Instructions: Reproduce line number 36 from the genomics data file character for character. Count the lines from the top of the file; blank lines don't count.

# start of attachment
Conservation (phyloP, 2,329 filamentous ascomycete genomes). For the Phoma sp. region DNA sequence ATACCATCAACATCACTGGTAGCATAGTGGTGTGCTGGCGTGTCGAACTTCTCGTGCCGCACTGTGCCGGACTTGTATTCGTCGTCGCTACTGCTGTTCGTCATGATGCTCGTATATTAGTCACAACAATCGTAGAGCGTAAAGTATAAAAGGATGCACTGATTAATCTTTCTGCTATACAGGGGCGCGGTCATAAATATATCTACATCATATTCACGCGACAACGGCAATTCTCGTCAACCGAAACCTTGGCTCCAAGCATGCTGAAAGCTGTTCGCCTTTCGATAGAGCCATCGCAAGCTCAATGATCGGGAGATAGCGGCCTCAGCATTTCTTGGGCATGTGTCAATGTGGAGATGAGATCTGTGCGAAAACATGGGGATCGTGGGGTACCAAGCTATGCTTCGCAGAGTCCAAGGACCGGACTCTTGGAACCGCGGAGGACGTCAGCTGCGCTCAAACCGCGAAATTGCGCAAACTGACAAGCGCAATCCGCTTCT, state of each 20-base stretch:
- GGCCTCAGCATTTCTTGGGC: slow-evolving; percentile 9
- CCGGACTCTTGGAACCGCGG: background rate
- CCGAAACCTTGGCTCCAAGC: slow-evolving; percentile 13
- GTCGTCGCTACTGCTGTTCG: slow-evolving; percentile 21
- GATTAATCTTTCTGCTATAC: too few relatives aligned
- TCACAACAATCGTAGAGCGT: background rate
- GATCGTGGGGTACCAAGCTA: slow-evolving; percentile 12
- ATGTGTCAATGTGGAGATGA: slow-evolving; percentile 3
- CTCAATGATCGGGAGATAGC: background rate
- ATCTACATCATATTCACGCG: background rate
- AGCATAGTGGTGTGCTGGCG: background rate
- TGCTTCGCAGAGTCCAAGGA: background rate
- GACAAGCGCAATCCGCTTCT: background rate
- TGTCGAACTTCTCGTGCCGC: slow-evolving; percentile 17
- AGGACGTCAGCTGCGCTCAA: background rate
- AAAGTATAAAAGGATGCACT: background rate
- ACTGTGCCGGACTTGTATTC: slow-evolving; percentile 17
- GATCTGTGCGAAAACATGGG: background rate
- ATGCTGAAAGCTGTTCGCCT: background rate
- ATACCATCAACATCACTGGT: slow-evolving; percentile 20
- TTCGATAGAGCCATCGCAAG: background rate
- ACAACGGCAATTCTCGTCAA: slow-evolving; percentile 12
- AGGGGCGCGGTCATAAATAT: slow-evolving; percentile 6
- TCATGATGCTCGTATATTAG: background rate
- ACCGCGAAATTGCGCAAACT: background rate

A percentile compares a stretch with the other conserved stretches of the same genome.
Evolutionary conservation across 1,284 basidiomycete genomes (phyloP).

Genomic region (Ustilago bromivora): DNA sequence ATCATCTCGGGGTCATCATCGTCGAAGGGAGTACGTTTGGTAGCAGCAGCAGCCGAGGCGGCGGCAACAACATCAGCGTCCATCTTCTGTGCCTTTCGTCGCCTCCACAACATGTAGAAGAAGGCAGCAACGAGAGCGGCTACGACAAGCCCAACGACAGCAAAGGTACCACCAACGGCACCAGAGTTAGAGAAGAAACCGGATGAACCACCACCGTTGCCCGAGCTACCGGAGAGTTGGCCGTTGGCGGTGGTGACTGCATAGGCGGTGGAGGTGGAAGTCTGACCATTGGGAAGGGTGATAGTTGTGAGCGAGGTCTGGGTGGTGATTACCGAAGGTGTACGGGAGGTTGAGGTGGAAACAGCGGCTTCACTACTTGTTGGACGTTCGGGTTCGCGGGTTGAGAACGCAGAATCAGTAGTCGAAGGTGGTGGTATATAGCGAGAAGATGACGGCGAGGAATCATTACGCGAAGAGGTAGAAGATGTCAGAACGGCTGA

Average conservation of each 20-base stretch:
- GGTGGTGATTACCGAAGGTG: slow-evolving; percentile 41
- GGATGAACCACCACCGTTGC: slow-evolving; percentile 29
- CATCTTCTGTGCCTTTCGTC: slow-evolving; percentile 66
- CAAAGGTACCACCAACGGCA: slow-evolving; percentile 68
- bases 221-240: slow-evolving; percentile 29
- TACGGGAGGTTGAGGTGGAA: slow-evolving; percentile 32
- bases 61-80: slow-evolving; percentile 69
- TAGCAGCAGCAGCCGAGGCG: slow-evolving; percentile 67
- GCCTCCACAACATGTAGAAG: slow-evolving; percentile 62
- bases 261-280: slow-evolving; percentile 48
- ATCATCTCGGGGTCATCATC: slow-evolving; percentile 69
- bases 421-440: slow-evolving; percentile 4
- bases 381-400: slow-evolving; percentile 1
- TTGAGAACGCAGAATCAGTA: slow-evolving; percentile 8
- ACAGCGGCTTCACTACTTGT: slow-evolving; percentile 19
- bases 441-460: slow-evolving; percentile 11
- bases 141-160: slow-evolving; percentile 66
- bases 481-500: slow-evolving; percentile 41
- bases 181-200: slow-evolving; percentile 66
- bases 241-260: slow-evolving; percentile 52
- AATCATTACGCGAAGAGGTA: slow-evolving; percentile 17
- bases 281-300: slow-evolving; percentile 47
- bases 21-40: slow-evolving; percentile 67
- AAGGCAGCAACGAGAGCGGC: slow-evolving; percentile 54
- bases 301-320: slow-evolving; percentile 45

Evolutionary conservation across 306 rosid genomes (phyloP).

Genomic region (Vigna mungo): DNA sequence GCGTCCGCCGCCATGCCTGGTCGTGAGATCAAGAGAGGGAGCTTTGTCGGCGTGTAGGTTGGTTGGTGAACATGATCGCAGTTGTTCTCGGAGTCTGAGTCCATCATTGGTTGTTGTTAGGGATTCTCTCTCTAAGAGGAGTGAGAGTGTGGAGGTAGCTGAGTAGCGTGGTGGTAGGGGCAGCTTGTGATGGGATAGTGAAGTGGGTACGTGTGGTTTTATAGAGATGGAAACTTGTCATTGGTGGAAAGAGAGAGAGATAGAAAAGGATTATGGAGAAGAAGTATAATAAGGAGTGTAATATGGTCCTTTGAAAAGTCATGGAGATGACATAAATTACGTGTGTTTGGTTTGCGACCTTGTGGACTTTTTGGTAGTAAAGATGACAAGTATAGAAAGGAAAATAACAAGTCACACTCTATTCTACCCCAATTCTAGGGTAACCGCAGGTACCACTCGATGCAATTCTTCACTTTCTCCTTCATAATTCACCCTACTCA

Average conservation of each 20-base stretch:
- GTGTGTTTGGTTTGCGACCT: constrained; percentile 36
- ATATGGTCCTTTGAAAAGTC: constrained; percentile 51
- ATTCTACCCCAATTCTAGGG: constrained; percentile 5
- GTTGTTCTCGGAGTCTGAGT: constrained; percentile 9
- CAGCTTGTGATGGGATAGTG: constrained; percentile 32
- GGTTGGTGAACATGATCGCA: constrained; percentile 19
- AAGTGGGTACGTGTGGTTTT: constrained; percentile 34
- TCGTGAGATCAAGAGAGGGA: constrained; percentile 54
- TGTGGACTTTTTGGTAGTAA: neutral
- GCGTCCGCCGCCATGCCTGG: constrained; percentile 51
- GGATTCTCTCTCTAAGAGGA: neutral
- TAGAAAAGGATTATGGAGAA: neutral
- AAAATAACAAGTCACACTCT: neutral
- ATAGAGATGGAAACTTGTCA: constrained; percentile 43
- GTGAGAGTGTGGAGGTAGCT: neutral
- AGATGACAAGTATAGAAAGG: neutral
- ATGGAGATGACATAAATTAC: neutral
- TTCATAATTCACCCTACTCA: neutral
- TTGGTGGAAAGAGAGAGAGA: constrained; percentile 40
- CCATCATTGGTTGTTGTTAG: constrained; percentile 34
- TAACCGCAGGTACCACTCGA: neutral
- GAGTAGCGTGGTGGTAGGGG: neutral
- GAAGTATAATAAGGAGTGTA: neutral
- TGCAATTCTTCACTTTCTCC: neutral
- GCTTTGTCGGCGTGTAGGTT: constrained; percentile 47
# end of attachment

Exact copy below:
- TACGGGAGGTTGAGGTGGAA: slow-evolving; percentile 32